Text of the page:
Two months after Dumont returned on the Coquille, he presented to the Navy Ministry a plan for a new expedition, which he hoped to command. The proposal was accepted and the Coquille, renamed the Astrolabe in honour of the ship of La Pérouse, sailed from Toulon at the beginning of 1826 towards the Pacific Ocean, for a circumnavigation of the world that was destined to last nearly three years.

The new Astrolabe skirted the coast of southern Australia, carried out new relief maps of the South Island of New Zealand, reached the archipelagos of Tonga and Fiji, executed the first relief maps of the Loyalty Islands (part of French New Caledonia) and explored the coasts of New Guinea. He identified the site of La Pérouse’s shipwreck in Vanikoro (one of the Santa Cruz Islands, part of the archipelago of the Solomon Islands) and collected numerous remains of his boats. The voyage continued with the mapping of part of the Caroline Islands and the Moluccas(Guam and Micronesia). The Astrolabe returned to Marseille during the early months of 1829 with an impressive load of hydrographical papers and collections of zoological, botanical and mineralogical reports, which were destined to strongly influence the scientific analysis of those regions. Following this expedition, he invented the terms Malaisia, Micronesia and Melanesia, distinguishing these Pacific cultures and island groups from Polynesia.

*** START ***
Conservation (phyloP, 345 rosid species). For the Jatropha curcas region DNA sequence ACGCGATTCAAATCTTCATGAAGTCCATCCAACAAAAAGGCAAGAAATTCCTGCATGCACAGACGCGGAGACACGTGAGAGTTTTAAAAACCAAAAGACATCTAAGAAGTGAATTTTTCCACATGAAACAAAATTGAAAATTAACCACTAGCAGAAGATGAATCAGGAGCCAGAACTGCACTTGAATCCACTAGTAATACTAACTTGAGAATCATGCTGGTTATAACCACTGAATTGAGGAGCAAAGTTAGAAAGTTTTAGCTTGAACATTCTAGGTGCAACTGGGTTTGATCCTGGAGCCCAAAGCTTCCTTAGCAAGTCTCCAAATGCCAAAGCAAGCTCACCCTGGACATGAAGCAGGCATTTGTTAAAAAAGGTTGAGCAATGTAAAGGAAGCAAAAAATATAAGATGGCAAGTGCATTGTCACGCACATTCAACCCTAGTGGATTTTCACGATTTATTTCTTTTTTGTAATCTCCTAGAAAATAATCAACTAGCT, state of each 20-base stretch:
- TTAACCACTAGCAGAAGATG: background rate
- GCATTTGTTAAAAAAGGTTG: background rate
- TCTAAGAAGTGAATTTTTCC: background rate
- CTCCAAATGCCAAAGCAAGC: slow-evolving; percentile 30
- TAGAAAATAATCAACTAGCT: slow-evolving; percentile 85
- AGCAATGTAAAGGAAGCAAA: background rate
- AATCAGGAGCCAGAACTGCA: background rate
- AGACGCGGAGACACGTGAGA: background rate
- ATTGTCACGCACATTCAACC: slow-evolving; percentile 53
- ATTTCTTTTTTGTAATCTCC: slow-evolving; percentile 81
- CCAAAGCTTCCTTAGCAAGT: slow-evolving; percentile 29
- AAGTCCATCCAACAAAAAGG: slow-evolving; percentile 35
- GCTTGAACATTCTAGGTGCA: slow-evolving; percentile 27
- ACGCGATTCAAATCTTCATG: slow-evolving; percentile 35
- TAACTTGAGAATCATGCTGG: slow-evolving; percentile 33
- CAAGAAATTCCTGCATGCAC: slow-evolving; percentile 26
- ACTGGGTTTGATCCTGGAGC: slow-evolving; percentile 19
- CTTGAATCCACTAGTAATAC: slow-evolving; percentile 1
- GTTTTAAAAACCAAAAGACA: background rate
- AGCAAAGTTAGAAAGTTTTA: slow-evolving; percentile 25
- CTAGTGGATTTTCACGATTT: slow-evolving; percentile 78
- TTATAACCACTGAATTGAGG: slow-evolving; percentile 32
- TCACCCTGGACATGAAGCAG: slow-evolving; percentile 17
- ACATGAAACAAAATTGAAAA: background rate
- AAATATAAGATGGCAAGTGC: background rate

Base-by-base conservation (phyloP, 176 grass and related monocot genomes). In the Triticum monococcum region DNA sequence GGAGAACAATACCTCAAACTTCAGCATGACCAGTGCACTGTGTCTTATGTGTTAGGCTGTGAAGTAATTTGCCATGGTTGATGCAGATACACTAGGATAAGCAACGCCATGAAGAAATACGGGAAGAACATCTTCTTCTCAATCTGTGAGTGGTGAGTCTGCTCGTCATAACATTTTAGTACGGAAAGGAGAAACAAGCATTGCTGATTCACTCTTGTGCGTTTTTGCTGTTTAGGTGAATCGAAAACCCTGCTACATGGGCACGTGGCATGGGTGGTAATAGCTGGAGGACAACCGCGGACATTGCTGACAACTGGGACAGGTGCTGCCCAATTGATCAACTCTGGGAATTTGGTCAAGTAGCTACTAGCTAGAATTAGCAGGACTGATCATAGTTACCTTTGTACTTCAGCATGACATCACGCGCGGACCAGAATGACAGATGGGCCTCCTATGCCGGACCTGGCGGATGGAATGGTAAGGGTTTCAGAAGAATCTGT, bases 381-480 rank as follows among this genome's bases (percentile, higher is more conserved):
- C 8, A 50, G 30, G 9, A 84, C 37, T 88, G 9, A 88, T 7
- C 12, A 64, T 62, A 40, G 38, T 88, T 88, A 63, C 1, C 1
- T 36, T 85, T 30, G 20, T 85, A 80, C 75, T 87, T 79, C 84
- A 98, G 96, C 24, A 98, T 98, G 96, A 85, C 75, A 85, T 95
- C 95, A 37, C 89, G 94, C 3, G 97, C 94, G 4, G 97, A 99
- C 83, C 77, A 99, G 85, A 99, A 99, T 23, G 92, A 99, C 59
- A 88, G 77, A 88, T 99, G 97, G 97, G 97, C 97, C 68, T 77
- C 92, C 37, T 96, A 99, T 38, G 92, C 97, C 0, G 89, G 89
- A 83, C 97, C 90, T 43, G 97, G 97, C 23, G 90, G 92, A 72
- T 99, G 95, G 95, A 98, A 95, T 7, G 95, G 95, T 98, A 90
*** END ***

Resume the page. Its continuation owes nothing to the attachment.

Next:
Dumont d’Urville passed a short period with his family before returning to Paris, where he was promoted to captain and he was put in charge of writing the report of his travels. The five volumes were published at the expense of the French government between 1832 and 1834 images from these publications and the folio are offered here.

Artist Jacques Arago aboard the Freycinet world voyage to Guam and Micronesia on the Uranie

May 9th, 2011

Artist Jacques Arago aboard the Freycinet world voyage to Guam and Micronesia on the Uranie

Jacques was born in Estagel, Pyrénées-Orientales. He was the brother of François Arago (1786–1853), a scientist and politician, the most famous of the four Arago brothers. His two other brothers were Jean Arago (1788–1836), a general in the Mexican army; and Étienne Arago (1802–1892), a writer and politician.